Read This Before You Consider Buying NOW’s Preferred Shares
Roughly two years ago, I made a valuation of NOW. Market conditions have changed since then especially that NOW plans to participate in the 3rd Telco bidding. I may now have a valid fundamental reason why I think NOW has a potential to become a good investment.
I'm not talking about it's common shares. What I find attractive is the preferred shares.
In this post, you'll discover why.
I just finished reading the NOW preferred shares offering prospectus and found some interesting points... possibly a good investment idea.
The preliminary prospectus is dated February 5 which is still subject for final revision.
Note: I'll keep this post updated for new developments on the upcoming offer shares.
Here's What We Know So Far..
So here's the thing: NOW Corporation plans to raise 500 million pesos by issuing 5 million preferred shares.
If the demand is high, another 5 million shares will be added for a total of 10 million shares.
Maximum gross proceeds will amount to 1 billion pesos.
One thing that attracts my attention is the warrants offered.
Why is that?
NOW went up to as high as Php 20.00 before closing at Php 13.98 last Friday. If you noticed, Php 20.00 is also the convertible rate of the offer shares.
Assuming that NOW wins the bidding and becomes the 3rd Telco player, the price could possibly shoot past Php 20.00.
If it maintains a price above the strike price (Php 10.00) for the next three years, then you win if you exercise the warrants before the third year ends.
Still confused? Here's an easier way to understand it.
Case No. 1: NOW trades above the strike and convertible price.
Suppose you buy 500 shares. Those shares will have detachable warrants equal to 1,000 common shares. If NOW wins the bidding, price may possibly shoot upward given the enthusiasm and exuberance of the market players.
For example, if the stock shoots up to Php 30.00 per share at the end of the third year, you can exercise the warrants and buy 1,000 common shares at Php 10.00. Then you can sell it at Php 30.00.
That's 200% profit on the warrants alone. And you still have the preferred shares that's convertible at Php 20.00 common shares.
If you decide to convert at the third year, that's an additional 50% gain not mentioning the dividends you already earned within the first two years.
Case No. 2: NOW trades below the strike and convertible price.
If NOW loses the bidding, exuberance may fade and the price may drop back to where it was.
According to a Morningstar Research I read, NOW's fair value rests at Php 8.57. It's probably the price where most of the buy and sell decisions will be based.
If the price stabilizes at Php 8.50 before the third year ends, the warrants are worthless because you'll lose money if you exercise them.
Same thing will happen if you convert the preferred shares.
But remember, you still have the dividends. You still get returns. I just hope that NOW pays it consistently.
Case No. 3: NOW trades above the strike price but below the convertible price.
In this case, you'll make money on the warrants and dividends, but if you convert your shares, you'll lose money.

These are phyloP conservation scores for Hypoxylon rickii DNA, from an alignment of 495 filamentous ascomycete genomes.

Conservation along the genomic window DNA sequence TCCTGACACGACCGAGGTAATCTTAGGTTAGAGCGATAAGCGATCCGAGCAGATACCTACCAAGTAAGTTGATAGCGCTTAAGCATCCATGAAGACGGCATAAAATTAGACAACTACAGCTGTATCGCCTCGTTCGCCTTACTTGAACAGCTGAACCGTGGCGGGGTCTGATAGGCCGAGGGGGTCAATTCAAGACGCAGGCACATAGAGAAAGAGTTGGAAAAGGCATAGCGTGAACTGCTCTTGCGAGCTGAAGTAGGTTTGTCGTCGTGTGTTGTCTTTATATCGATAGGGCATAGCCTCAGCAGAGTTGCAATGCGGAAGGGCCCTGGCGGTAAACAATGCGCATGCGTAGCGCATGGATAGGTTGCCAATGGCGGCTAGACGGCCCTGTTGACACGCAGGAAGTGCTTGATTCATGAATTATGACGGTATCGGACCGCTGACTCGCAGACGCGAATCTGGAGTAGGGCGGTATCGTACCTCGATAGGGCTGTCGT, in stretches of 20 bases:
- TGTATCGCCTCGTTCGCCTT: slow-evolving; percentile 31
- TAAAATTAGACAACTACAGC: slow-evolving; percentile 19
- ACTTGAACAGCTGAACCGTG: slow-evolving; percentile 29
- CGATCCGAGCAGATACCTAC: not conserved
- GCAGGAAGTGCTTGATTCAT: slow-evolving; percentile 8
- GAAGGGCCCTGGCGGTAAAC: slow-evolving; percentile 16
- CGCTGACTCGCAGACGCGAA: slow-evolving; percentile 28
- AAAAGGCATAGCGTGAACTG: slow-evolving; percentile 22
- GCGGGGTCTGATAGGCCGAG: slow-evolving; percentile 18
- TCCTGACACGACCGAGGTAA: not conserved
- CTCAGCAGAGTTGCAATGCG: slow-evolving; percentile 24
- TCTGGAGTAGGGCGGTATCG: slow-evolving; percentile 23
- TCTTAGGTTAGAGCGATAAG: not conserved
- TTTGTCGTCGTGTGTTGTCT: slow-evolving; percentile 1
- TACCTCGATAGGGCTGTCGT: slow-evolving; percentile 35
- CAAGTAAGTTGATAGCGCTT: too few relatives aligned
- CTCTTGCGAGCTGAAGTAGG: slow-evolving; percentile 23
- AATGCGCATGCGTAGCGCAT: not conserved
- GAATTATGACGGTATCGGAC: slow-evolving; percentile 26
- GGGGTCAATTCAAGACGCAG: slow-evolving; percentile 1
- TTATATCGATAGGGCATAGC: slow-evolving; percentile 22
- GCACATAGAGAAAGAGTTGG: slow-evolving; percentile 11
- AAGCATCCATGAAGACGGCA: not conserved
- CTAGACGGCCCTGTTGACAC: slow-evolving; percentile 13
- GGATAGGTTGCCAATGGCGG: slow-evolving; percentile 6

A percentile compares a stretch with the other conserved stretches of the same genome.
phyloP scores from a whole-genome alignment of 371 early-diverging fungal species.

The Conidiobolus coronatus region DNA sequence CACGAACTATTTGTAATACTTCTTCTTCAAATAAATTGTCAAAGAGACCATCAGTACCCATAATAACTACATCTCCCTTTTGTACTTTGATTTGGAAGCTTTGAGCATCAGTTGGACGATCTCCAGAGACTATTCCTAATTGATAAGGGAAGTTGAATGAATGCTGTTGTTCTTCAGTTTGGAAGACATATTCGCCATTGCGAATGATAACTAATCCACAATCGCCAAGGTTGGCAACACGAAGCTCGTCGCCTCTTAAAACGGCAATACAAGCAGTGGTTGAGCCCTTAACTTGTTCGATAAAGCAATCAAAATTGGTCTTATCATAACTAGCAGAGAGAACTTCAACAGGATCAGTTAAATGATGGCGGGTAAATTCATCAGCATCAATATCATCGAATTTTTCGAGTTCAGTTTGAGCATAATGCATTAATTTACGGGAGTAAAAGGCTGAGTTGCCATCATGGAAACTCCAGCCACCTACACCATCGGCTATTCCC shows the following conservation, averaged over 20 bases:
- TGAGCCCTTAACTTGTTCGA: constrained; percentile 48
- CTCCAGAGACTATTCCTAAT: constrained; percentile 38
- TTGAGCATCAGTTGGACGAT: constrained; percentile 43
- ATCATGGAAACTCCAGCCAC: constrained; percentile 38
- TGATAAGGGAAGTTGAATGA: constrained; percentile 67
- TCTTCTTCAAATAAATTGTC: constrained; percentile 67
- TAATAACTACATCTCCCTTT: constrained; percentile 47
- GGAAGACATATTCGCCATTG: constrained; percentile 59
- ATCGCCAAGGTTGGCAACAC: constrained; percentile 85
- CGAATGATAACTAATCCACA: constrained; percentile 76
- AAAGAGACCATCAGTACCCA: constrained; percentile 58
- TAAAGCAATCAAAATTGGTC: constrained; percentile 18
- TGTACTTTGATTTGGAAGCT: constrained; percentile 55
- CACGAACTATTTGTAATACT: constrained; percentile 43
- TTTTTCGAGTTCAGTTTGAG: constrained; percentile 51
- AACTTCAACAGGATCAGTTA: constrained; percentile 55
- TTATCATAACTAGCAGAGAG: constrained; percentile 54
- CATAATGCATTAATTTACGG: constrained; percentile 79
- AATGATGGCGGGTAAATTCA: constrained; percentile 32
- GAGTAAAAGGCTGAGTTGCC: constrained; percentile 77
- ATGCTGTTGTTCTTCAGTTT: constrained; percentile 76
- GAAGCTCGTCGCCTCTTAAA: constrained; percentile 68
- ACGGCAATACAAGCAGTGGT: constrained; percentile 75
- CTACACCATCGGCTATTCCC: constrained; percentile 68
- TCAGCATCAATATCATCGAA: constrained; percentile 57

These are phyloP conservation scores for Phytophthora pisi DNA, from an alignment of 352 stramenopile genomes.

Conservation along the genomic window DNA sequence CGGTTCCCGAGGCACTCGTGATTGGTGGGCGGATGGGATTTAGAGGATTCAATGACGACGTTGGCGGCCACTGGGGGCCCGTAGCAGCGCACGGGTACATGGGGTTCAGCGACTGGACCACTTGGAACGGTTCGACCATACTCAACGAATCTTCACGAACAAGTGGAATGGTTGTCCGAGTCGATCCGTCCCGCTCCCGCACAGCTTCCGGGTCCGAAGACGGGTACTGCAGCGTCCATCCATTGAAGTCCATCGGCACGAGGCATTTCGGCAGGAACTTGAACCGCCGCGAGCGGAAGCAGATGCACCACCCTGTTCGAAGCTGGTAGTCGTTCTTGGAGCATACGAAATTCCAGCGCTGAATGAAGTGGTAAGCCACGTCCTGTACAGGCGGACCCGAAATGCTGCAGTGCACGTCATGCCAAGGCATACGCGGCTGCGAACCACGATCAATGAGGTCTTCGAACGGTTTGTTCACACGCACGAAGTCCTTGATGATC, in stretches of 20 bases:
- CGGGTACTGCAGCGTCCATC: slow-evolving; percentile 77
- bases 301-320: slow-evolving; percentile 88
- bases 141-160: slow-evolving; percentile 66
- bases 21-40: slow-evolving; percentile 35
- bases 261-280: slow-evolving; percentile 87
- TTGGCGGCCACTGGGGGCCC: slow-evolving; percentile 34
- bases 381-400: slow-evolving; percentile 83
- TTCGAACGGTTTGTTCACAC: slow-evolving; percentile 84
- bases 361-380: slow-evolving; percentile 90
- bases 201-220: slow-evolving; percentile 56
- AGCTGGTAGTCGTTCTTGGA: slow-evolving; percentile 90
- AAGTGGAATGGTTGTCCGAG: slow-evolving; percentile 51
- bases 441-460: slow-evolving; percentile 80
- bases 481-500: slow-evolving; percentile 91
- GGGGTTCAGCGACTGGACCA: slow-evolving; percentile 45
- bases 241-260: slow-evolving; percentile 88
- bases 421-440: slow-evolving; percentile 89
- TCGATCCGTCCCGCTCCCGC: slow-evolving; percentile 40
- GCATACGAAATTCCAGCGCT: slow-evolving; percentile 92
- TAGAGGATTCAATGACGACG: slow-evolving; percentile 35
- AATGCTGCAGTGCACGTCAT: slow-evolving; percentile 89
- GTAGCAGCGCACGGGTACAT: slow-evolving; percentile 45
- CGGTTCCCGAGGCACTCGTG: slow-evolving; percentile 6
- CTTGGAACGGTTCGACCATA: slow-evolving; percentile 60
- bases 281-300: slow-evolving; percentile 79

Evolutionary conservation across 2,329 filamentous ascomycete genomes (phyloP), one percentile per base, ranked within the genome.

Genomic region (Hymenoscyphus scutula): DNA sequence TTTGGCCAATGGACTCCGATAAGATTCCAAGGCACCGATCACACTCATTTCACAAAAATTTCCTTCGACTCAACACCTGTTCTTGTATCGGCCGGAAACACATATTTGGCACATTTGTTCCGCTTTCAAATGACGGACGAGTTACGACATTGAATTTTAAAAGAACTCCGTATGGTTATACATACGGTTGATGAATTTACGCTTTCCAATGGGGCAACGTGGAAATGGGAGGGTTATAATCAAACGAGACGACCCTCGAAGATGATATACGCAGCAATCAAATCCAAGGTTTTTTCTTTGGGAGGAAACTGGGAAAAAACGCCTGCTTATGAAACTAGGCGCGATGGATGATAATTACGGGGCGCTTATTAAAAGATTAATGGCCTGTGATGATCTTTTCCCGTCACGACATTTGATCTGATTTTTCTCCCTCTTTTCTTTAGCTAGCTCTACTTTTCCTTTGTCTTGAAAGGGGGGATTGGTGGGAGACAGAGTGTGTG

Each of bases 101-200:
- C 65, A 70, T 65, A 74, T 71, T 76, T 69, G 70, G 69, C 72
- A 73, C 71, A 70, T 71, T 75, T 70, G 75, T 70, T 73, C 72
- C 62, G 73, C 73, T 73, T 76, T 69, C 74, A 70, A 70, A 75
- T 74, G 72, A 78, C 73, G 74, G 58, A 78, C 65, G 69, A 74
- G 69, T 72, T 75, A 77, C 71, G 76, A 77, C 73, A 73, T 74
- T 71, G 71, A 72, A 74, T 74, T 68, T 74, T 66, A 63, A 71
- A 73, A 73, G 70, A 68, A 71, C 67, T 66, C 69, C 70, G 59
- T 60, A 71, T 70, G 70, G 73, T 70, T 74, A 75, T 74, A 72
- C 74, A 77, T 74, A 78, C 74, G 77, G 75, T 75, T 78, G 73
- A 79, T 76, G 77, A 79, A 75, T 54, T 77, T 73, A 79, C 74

All you have to do is to just keep the preferred shares and exercise the warrants. You still make money in the end.
The Unclear Part
There's no mention of the conversion ratio of the preferred shares. The prospectus only mentions that it is convertible at Php 20.00 per share. This information should be made clear. Otherwise, there's no reason to buy these shares because you basically need the common shares to trade more than Php 100.00 to gain profit from the conversion.
In the cases above, I assumed a conversion ratio of 5. That's five common shares for every one preferred share (100/20 = 5).
Update 2-19-2018: I just confirmed the conversion ratio and it's right, 5:1.
How About The Dividends?
Take note that NOW has no defined dividend policy. And we know that earnings play an important role in issuing them.
Can they really pay their shareholders? Let's take a glance on the financials and decide for ourselves.
Key take-away points (red boxes):
Will they be able to give out dividends as promised? I don't know. But with the proceeds they'll get from the offer, it's possible to turn their negative cash flows to the positive territory. But as to how much time it'll take, I really don't know.
But don't worry, the dividends are cumulative. If they missed, then wait for the next payout schedule.
They have to pay the dividends because if not, then they are just milking out their investors.
I believe that this offer provides a less risky way of investing in NOW. But all these depends on NOW winning the bid.
If they win, there's a possibility of further price rally. If the price rallies at all time highs, the warrants become valuable... plus you have the dividends.
The disadvantage of this offer is if the price don't come as expected. If NOW loses the bidding, fear will set in causing a sell-off and price will decline.
If the stock further declines below Php 8.50 per share, then I think it's better to buy their common shares instead. At 25% Margin of safety, an ideal buy price would be Php 6.37. Wait for it to appreciate and sell at a profit.
I think there's a correlation between the current price and the warrant's strike price. This, we have to observe in the coming days.
If you believe that the business will:
Then I think you should take the opportunity to participate in this offer.
Got any thoughts on this? I would be happy to hear them in the comments section below.
Disclaimer: I'm planning to initiate a buy if the common shares drop at my expected price levels or the offer shares comes out. My decision will still depend on the prevailing market sentiment and conditions.